• Join over 1.2 million students every month
  • Accelerate your learning by 29%
  • Unlimited access from just £6.99 per month

How might ideology and social structure affect the fiscal policy of a democratic government? How universal are the characteristics of these factors?

Extracts from this document...

Introduction

How might ideology and social structure affect the fiscal policy of a democratic government? How universal are the characteristics of these factors? * Socialism is a political doctrine that emphasises the collective ownership of the means of production. It allows limited market activity, ascribing a prominent role to the state in economic management. * Under socialism, redistribution of income from rich to poor is a major policy. In the extreme case, equality of outcome will prevail. Thus, irrespective of ability or effort, each individual will receive an equal income. * Redistribution transfers resources from one segment of society to another. It is known as the Robin Hood effect. This can be implemented via welfare programs, state pensions, healthcare and education. Ultimately redistribution is decided by voters, who indicate their preferences via the democratic system. * Global redistribution has grown significantly over time. In 1900 just 1% of GDP was reallocated. This figure has grown to 18% today. Yet there exist profound intercontinental differences. In the USA just 14% is redistributed, compared to 22% in Europe. This reflects differing attitudes to welfare and individualism across the globe. ...read more.

Middle

Redistribution may be perceived to decrease crime. Thus, individuals may find it in their own interest to help the poor. 4. Equal opportunity. New Labour has redirected its social policy from equal outcome to equal opportunity. This places greater responsibility on the individual. It gives every individual, irrespective of background, an equal chance to 'move up the ladder'. This is coupled with a belief in individualism, which emphasises that government intervention can take away from an individual's fulfilment of his goals. Social justice requires a 'hands off' approach. * Surveys show that few people are unhappy about inequality in the USA. Yet in Europe, the poor consider opportunities to be unequal. Results also indicate that preferences vary across income classes. Whilst, the poorest classes prefer income equality, those with the highest income seem unwilling to share. * It is clear that preferences and social structure differ between continents. In the USA there is a 'pull yourself up by the bootstrap' mentality that reflects the belief in rugged individualism. People fear that welfare encourages dependency on the state. Individuals should fend for themselves. * Similarly, some believe that the prosperous sectors of society should not be forced to share. ...read more.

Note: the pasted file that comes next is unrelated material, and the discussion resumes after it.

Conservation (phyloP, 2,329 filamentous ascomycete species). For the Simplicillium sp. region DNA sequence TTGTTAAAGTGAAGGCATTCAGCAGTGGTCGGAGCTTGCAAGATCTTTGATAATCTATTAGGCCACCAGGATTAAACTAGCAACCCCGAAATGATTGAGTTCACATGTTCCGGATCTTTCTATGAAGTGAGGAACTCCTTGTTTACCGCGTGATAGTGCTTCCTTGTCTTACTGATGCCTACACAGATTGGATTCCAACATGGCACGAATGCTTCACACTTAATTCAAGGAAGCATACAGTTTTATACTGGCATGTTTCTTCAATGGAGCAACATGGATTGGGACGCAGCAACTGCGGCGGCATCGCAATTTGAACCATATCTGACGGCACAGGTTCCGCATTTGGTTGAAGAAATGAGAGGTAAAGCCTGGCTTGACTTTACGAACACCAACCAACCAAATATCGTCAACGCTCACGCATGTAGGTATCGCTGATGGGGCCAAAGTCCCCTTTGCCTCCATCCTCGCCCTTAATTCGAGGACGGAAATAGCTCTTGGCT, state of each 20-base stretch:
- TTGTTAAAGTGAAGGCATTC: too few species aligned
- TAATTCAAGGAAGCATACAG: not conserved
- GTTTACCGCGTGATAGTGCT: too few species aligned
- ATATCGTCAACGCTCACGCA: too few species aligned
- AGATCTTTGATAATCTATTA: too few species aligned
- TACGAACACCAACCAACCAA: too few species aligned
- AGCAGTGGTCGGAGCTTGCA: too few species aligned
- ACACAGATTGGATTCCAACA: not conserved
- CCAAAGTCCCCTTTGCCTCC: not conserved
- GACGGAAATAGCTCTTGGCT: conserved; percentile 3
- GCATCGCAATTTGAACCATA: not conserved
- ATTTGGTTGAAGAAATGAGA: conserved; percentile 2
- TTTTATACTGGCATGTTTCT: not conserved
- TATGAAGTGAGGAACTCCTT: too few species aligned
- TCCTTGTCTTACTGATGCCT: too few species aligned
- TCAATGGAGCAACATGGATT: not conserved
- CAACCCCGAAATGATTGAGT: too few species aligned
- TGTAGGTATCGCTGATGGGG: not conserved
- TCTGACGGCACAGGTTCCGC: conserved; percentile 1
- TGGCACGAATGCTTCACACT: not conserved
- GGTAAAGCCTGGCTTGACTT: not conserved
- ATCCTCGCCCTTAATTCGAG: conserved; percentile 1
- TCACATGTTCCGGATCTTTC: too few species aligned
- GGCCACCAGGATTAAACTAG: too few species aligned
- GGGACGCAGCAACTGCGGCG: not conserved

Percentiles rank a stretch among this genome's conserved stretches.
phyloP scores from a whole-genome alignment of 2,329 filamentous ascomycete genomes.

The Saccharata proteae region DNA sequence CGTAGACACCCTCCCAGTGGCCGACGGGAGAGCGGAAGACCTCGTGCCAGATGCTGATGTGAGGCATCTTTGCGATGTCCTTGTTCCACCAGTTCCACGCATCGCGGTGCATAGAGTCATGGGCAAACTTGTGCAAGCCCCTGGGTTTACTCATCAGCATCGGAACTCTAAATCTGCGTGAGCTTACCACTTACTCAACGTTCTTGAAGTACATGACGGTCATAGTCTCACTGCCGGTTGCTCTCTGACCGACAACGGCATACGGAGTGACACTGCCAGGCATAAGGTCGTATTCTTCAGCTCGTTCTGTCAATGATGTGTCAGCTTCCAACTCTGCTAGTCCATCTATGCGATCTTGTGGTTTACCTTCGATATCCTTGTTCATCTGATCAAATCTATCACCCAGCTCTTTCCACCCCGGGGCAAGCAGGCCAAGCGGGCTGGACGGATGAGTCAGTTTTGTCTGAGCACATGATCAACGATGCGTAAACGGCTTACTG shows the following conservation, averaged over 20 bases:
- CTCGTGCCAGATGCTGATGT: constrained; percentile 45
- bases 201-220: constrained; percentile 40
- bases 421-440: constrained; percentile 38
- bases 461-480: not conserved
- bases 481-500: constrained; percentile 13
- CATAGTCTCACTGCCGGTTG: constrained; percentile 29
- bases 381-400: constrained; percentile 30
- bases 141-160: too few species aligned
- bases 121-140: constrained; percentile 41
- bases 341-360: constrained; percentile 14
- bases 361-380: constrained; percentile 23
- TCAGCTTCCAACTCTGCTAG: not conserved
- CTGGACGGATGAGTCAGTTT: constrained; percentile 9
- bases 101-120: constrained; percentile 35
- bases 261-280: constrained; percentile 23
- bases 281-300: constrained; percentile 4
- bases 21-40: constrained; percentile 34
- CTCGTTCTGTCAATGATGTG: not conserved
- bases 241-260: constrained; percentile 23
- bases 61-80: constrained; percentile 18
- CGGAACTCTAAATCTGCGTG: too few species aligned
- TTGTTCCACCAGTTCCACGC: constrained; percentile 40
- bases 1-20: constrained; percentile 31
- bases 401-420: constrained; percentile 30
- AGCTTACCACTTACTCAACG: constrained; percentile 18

Conclusion

higher in the US than in Europe'2. * In another paper on preferences for redistribution in the USA, Alesina reiterates that 'individual preferences for redistribution should depend on the extent and the nature of social mobility'3. Again he conducts a statistical test and finds 'individual support for redistribution is negatively affected by social mobility'3. * In addition, he finds that the impact of mobility on attitudes towards redistribution depends on individual perceptions of fairness in the mobility process. Where equal opportunities exist, individuals are happy for social mobility to replace redistribution. Yet, if mobility is perceived as biased, unfair and unequal, preferences will tend towards redistribution. * Thus, where the social 'rat race' is fair, everyone has equal opportunities to move up in life. Social mobility can replace government intervention in redistributive matters. * To conclude, social structure and ideology affect individuals' preferences for redistribution. Either through current income, altruism, social justice or mobility, individuals develop attitudes. There exist vast disparities between attitudes in Europe and the USA. Alesina poses that this is predominantly a result of differing perceptions about social mobility. 1 Friedman, M. Capitalism and Freedom. P165. 2 Alesina, A. Inequality and Happiness: Are Europeans and Americans Different?. NBER Working Paper No. W8198. April 2001. 3 Alesina, A. ...read more.